JEDDAH, 17 February 2021 – Turkey says its troop will remain in Libya in keeping with the 2019 Ankara-Tripoli bilateral military agreement.
The Turkish position was confirmed by Turkish presidential spokesperson Ibrahim Kalin, speaking to the state-run Turkish Radio Television.
It is believed that thousands of Turkish-affiliated troops are currently deployed in Libya.
Turkey claims that its troops are providing military training to units loyal to Tripoli-based Government of National Accord, and continues to reject calls for their withdrawal.
Turkey recently said it had completed the training of about 1,300 Libyan soldiers.
The Libyan ceasefire agreement signed last October 23 in Switzerland called for the withdrawal within three months of all foreign forces and mercenaries.
The deadline expired last January 23 with practically no foreign forces withdrawing.
Last Tuesday, Turkish President Recep Tayyip Erdogan said Turkey would withdraw its troops “only if other countries withdraw their troops first”.
The position is in defiance of a United Nations Security Council resolution.
In late January, the United States called for an immediate withdrawal of Turkish and Russian troops from Libya.
However, just a month earlier, the Turkish parliament passed a motion authorizing an 18-month extension of Turkish troop deployment in Libya.
Last Friday, the French government reiterated calls for the withdrawal of mercenaries and foreign troops from Libya.
France demands an end to political interference in Libya, French Minister for Foreign Affairs Jean-Yves Le Drian told reporters in Paris.
Last Sunday, one rights group accused Turkey of planning to deploy more mercenaries to the north African country amid international calls for the withdrawal of all foreign fighters.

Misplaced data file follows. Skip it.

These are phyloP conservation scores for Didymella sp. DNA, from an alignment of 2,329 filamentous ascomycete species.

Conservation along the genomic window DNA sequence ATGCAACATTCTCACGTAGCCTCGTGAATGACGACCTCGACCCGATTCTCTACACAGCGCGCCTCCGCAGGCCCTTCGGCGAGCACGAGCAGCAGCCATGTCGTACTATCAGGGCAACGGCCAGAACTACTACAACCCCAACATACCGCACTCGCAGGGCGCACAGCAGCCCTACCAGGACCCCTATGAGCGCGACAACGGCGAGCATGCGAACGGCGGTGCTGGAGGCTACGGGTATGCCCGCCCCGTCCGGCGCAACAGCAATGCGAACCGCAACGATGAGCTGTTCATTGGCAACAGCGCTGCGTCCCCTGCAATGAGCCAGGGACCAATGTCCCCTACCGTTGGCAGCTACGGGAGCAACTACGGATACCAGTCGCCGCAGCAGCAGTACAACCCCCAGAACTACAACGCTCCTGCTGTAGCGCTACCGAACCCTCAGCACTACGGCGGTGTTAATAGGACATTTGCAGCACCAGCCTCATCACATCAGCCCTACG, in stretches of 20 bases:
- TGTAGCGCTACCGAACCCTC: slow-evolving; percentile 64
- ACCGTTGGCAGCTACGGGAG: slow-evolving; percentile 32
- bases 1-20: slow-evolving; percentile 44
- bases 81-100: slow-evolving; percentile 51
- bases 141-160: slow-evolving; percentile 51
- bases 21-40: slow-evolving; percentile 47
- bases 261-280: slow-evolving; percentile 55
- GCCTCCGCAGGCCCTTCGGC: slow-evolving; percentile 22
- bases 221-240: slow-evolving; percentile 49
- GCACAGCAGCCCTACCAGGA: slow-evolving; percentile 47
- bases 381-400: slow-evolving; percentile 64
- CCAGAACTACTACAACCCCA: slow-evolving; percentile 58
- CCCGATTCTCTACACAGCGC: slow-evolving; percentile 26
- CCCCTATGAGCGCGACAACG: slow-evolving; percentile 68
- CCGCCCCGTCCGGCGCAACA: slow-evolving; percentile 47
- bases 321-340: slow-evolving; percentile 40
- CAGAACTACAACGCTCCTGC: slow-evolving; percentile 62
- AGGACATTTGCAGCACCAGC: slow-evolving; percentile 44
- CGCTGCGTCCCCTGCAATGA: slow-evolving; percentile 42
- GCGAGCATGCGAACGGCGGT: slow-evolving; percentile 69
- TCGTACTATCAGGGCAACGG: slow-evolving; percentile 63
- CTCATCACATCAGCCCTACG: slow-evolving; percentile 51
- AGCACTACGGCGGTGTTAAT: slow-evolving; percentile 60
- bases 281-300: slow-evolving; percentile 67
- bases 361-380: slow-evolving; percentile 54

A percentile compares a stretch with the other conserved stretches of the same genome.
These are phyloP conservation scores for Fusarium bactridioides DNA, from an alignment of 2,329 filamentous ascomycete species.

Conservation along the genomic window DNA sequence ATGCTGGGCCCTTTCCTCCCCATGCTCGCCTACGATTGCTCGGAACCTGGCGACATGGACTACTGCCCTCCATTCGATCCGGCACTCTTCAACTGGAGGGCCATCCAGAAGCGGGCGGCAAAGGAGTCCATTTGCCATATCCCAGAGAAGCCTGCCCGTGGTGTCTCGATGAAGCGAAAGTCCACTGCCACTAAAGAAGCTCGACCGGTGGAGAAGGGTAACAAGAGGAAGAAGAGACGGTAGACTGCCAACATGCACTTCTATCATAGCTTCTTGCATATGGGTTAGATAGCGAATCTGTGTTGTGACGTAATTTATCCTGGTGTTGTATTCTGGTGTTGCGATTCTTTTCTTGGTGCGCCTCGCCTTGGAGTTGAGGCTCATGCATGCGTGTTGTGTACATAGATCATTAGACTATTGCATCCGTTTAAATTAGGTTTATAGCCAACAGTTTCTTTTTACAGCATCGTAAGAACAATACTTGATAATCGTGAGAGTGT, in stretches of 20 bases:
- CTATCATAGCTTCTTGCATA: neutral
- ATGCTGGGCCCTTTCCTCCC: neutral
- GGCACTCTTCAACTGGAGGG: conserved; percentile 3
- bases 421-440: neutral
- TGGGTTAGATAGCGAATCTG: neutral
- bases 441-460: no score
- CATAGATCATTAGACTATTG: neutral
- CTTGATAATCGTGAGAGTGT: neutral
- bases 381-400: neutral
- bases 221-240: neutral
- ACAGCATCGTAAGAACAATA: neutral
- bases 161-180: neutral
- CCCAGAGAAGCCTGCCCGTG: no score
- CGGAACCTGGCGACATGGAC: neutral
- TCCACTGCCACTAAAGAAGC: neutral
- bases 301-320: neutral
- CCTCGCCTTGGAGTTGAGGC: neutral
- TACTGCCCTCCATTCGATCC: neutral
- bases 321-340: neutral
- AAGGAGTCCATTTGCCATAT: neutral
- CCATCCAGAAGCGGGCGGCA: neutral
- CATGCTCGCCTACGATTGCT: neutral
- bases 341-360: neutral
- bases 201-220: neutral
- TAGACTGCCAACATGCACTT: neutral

The Syrian Observatory for Human Rights on Sunday said Turkey is preparing to send new Syrian mercenaries into Libya.
The withdrawal of foreign fighters was recommended to mitigate risks of undermining the work of the United Nations Support Mission in Libya to end fighting between the country’s warring factions.
The Middle East Center for Reporting and Analysis has said Turkey’s role in Libya has given it leverage over the outcome of the conflict and a potential political settlement.
“Turkey violated an arms embargo by shipping drones and weapons to Libya. The question now is whether Turkey’s involvement will cement a political solution or continue to frustrate it,” the executive director of Middle East Center for Reporting and Analysis Seth J. Frantzman, told Arab News.
“Ankara’s overall goal in the Middle East and North Africa is to partition countries into spheres of influence and then export weapons and mercenaries, while dividing the spoils with Russia and largely ignoring local people,” Frantzman added.